Everyone has their own line in the sand. Quite a few have there’s behind mine, the rest ahead of mine.

    We all know there are some ready to start revolting now. From the lack of shooting, I suppose they are not quite as committed as they posture.

    At any rate, here is what happens:

    - govt passes some new horror
    - a few who’s line in the sand is crossed ‘revolt’ and are quashed
    - a few more see this and rise up.
    - they are quashed and govt imposes even more restrictions
    - a few more people’s lines get crossed
    - lather, rinse, repeat

    • motomed says:

      James Yaeger is a perfect example of why there will be no revolution. He talks as tough as anyone, and the second the government quashes him, he’s sitting next to a lawyer apologizing. Nobody rushed to his defense because the government quashing Yaeger was their line in the sand, nobody cared, because everyone who reads about it is sitting on a comfortable couch holding their laptop while their flatscreen TV plays in the background.

      The laws won’t be written as to provide a reasonable opportunity to revolt, even if your line is crossed. They will not be the aggressors, at all. They will be passing laws from inside an office building. If some guy starts shooting up a federal building because he disagrees with the new law, essentially nobody will see it as unreasonable when the government smacks him down for this. They won’t impose more restrictions, they’ll just hold steady, and they will have already quashed the few people who found that state intollerable. It won’t inspire the next wave of anything. There isn’t going to be a revolution. They can walk our line in the sand back for years and we will basically tolerate it because overall life is pretty damn good, especially when compared with prison, dying a noble death and leaving a wife and kids behind to take care of themselves, war, etc. Show me any society that has offered up any sort of revolt while in the midst of such relative comfort in life. People need to get over this fantasy of a revolution and spend a little more time studying history. Read the Reason article, not sure why anyone would believe it’d be any different here.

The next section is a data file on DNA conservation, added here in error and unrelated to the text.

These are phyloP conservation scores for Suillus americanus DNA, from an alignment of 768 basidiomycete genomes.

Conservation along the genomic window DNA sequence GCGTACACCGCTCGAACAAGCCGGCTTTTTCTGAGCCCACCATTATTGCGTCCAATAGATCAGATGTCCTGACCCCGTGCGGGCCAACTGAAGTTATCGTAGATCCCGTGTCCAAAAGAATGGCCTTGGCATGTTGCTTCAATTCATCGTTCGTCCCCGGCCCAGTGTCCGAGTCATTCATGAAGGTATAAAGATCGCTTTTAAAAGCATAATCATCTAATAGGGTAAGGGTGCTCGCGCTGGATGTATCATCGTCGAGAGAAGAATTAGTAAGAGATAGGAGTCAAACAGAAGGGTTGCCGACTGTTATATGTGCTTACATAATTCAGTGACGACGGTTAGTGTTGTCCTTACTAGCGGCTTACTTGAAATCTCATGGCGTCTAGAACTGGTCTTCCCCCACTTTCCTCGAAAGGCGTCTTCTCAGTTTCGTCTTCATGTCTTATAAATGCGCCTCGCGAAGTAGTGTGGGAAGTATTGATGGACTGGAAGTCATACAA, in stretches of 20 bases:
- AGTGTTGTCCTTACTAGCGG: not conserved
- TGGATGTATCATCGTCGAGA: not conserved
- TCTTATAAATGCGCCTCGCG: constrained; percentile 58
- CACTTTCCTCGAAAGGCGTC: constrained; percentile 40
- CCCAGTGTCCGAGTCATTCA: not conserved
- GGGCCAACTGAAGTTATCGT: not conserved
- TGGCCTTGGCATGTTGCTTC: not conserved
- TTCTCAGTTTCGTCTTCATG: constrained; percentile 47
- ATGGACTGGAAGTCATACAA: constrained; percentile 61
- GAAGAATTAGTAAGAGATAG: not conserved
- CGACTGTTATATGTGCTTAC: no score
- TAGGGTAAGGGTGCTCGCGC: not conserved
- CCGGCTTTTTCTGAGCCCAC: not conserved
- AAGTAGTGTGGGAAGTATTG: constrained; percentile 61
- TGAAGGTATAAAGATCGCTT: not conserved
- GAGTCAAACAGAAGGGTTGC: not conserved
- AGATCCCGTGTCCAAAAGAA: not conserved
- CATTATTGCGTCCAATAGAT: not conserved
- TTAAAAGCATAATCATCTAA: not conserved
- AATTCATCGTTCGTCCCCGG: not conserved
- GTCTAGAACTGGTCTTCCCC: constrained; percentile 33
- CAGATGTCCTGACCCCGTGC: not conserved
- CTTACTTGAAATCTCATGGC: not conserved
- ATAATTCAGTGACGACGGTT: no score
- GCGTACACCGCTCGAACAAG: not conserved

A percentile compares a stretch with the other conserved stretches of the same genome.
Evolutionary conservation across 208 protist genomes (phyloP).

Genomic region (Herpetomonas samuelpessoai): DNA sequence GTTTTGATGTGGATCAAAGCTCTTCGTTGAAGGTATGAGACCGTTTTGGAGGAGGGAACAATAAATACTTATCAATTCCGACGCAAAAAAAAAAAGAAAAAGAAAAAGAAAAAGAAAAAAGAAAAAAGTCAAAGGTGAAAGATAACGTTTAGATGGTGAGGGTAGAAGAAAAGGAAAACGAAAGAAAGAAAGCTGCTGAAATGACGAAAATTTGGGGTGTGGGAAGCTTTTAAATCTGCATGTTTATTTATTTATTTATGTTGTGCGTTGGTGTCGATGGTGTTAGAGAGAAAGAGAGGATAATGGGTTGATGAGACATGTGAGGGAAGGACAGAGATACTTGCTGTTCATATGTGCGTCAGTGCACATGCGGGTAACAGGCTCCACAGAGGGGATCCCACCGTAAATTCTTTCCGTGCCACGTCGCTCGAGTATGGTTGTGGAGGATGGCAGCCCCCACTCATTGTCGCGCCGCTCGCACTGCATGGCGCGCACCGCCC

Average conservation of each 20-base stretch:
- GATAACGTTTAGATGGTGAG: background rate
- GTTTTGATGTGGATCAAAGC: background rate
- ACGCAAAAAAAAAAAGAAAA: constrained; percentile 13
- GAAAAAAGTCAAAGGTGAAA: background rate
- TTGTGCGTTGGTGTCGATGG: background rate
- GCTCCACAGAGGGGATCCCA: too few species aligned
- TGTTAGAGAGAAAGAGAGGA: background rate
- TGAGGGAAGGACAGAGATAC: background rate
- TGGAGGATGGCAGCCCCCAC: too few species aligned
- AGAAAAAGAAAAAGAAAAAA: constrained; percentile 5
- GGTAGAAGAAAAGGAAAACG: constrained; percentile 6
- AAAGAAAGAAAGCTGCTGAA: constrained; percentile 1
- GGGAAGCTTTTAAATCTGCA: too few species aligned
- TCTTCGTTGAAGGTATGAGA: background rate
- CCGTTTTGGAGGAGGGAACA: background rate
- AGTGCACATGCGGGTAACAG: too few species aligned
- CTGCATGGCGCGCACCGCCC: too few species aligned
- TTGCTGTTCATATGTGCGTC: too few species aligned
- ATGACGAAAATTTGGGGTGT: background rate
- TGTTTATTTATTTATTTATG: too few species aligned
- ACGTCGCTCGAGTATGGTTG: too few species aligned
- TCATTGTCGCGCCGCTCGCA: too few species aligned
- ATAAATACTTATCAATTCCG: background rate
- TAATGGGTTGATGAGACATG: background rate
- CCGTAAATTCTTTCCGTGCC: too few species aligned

• Jake says:

        Nobody rushed to his defense because the government quashing Yaeger was their line in the sand, nobody cared, because everyone who reads about it is sitting on a comfortable couch holding their laptop while their flatscreen TV plays in the background.

        Honestly, I think it’s more that most people think he crossed a line he shouldn’t have, plus the fact that he’s a raging arsehole.

        Personally, I think that they should either charge him with a crime, or have him committed. If they can’t do either, they should give him his permit back. Unfortunately, it looks like TN’s CCW statute is written so that they can get away with it.

      • Tam says:

        motomed,

        He talks as tough as anyone, and the second the government quashes him…

        Quashed?

        Quashed?

        Quashed my ass.

        He still has his guns. He’s still walking around loose.

        You wanna know why he got his toter’s chit yanked? I’ll bet five bucks that it’s because when the folks at DPS Googled him following up on the complaints about this latest video, they found all that stuff about the dueling contract. You know, where he was specifically threatening to kill specific people, and offering to pay their airfare to him so he could do it. (One way airfare, of course…)

      • Sebastian says:

        That’s essentially why I’m advocating people channel their will to defy the feds through their state governments. I don’t really think most people are going to take any action if it’s not coming from a lawfully constituted body, because you’re absolutely right about this:

        The laws won’t be written as to provide a reasonable opportunity to revolt, even if your line is crossed. They will not be the aggressors, at all. They will be passing laws from inside an office building. If some guy starts shooting up a federal building because he disagrees with the new law, essentially nobody will see it as unreasonable when the government smacks him down for this.